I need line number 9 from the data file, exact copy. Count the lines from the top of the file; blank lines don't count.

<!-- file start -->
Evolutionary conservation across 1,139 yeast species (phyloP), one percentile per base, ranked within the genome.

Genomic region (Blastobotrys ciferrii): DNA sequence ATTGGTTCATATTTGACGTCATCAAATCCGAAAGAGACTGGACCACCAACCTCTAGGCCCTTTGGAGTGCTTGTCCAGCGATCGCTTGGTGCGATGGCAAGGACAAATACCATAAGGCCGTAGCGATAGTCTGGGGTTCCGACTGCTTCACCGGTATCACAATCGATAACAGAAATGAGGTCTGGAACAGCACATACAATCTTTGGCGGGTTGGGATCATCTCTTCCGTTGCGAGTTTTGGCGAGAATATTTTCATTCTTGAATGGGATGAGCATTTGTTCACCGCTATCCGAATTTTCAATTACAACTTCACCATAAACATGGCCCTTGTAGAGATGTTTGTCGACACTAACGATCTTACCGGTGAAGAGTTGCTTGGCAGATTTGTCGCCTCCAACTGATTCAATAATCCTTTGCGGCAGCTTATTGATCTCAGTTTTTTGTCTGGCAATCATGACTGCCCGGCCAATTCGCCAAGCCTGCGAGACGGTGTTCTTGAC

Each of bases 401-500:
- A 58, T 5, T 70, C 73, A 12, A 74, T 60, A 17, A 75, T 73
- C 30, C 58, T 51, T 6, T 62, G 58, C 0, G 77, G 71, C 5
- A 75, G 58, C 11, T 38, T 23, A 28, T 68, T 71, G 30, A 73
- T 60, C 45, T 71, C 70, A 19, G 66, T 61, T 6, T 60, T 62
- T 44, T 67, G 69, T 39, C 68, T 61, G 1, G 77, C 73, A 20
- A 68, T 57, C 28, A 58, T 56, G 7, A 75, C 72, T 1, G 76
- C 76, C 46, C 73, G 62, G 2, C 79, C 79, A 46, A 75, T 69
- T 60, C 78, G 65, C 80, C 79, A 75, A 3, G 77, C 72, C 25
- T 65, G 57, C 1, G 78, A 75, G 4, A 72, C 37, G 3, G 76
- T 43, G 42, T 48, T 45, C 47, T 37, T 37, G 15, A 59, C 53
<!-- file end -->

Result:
- A 68, T 57, C 28, A 58, T 56, G 7, A 75, C 72, T 1, G 76